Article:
(Above photo) Dr. Ann Campbell's brother, Jim Campbell of Greenback, Tenn., second from left, and her daughter, Stephanie Campbell of Murfreesboro, second from right, unveil the new sign honoring the founder of MTSU's unique Project Help program during a special ceremony on campus. Looking on are, from left, Dr. Lana Seivers, dean of MTSU's College of Education; Dr. Brad Bartel, university provost; and Project Help Director Susan Waldrop, joined by a young Project Help student. (MTSU photo by Andy Heidt)
PROJECT HELP Renamed To Honor Founder
After more than 30 years with a name that announced its goals, MTSU’s Project Help is taking the name of its founder and its expanded services.
The university unveiled a new sign at the North Baird Lane headquarters for Rutherford County’s only community- and center-based program helping very young children, including those with special needs.
It now proudly reads “The Ann Campbell Early Learning Center at Middle Tennessee State University.”
"There's a quote that's hung in my office for probably 30 years, and I think it's so fitting today when we think of Dr. Campbell's work,” said Dr. Lana Seivers, dean of MTSU's College of Education and former state commissioner of education, at the special celebration.
“It says, 'May He who has chosen to limit some of His children be merciful enough to guide the hands of those entrusted with their care.’ We're so thankful that Ann Campbell was entrusted with caring for our youngest and most special children.”
You can watch a video from the ceremony, which welcomed dozens of friends, family members, students, teachers and even some Project Help graduates, at http://youtu.be/cV94xSWstGw.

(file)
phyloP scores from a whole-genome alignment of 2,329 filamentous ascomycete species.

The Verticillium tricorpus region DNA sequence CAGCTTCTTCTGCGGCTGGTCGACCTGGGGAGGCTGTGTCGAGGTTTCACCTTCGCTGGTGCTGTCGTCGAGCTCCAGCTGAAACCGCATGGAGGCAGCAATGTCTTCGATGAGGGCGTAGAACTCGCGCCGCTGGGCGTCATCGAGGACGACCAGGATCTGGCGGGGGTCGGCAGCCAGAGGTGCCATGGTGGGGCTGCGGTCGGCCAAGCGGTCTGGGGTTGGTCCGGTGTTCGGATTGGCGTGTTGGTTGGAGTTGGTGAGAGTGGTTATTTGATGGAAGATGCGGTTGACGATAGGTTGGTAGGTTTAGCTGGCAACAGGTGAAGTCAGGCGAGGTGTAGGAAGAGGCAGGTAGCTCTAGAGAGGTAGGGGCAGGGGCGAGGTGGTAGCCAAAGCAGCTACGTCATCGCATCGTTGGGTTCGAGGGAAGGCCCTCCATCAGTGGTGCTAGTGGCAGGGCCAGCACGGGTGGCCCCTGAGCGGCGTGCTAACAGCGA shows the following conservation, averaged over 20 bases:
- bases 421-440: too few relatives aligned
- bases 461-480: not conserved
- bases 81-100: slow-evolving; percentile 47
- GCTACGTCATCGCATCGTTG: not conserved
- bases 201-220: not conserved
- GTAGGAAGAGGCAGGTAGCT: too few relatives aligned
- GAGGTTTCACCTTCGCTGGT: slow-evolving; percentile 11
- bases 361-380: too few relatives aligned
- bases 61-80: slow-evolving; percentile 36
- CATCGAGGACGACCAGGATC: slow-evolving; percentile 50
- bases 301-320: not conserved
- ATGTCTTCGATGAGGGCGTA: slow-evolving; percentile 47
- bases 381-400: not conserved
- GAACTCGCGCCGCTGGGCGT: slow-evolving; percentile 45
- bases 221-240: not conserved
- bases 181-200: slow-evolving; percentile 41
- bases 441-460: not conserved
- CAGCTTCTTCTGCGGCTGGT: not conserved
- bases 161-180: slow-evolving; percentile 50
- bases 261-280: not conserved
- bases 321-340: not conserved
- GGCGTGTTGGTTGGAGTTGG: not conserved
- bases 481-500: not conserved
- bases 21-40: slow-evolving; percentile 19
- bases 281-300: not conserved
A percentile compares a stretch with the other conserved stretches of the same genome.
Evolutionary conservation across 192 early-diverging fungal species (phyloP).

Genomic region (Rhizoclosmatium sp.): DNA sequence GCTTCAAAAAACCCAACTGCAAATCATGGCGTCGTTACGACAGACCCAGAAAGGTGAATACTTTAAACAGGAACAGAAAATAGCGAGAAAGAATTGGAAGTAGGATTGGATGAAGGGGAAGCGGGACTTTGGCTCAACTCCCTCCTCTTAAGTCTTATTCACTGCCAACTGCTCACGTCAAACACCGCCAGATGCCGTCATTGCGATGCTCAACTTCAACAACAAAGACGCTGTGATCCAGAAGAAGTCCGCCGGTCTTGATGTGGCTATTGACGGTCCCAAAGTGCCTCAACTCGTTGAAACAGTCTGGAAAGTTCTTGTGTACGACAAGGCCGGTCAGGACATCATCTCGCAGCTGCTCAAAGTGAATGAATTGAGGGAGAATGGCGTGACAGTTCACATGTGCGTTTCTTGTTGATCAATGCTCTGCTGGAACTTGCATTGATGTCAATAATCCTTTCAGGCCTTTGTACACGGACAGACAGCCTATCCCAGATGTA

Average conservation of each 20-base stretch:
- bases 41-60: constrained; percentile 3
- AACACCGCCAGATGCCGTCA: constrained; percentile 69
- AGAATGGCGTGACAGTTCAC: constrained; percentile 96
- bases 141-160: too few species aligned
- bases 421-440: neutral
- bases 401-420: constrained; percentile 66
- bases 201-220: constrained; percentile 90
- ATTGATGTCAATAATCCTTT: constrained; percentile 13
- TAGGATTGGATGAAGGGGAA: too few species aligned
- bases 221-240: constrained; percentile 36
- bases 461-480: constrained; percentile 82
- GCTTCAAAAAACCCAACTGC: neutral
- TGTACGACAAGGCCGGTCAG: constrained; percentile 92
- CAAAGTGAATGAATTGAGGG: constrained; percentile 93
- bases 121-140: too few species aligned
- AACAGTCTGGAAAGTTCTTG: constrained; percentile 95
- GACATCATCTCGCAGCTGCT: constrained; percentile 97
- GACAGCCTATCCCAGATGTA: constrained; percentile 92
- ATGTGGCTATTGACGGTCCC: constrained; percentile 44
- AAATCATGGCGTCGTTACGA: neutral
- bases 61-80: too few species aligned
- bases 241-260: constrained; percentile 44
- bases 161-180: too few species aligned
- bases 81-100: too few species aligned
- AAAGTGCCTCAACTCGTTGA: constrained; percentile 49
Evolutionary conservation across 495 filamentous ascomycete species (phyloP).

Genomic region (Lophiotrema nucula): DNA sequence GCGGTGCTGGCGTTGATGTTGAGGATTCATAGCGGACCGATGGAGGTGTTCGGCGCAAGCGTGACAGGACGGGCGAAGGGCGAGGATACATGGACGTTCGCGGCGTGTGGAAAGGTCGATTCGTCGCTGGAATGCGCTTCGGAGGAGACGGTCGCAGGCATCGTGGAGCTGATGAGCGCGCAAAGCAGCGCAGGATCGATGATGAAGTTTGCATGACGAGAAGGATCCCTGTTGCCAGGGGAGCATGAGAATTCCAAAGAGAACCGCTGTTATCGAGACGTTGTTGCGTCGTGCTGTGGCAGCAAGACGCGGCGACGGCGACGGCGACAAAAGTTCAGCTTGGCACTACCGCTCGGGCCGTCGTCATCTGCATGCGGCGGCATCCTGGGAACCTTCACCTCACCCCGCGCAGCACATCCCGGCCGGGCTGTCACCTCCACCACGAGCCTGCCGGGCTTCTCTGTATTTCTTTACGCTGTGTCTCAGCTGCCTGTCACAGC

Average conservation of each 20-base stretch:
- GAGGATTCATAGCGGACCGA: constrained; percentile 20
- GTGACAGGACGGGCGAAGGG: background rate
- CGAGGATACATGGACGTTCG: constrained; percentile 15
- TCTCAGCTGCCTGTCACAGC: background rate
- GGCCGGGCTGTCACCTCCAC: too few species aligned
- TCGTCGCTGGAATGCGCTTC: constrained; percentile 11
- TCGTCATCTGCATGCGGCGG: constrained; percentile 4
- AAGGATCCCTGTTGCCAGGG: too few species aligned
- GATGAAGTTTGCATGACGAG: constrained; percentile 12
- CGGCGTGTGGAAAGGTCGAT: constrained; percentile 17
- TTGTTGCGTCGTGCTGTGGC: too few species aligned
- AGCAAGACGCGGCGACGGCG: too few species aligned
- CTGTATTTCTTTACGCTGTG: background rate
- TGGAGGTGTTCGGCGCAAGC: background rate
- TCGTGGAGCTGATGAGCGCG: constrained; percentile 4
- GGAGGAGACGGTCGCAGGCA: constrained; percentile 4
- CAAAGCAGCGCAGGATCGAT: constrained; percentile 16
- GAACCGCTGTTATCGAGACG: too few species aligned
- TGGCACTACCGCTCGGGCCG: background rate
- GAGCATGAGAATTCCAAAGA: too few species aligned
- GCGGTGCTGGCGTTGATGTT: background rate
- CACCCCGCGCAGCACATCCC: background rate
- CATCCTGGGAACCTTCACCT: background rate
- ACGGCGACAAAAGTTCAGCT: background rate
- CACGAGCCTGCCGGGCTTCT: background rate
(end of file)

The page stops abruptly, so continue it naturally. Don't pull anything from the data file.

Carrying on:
Campbell, who passed away in 2011, was posthumously recognized for her dedication to childhood education by a special joint resolution in this year’s session of the Tennessee General Assembly. Gov. Bill Haslam signed the proclamation April 10.
“Her groundbreaking work in early childhood education, specifically her dedication to providing services for very young special needs children as well as educating typically developing young children to respect, befriend and help their special needs peers, consistently placed Middle Tennessee State University at the forefront of early childhood education,” the document reads.
The Lenoir City, Tenn., native spent her career creating groundbreaking opportunities for children with special educational needs and their teachers. After stints in Arkansas and Memphis, Campbell came to MTSU in 1981 as one of only two professors of special education and immediately saw the desperate need for a developmental preschool in Murfreesboro.
By 1983, she had created “Project HELP” — Help Educate Little People — at MTSU to provide a classroom environment for preschool children with special needs and a training ground for early education majors.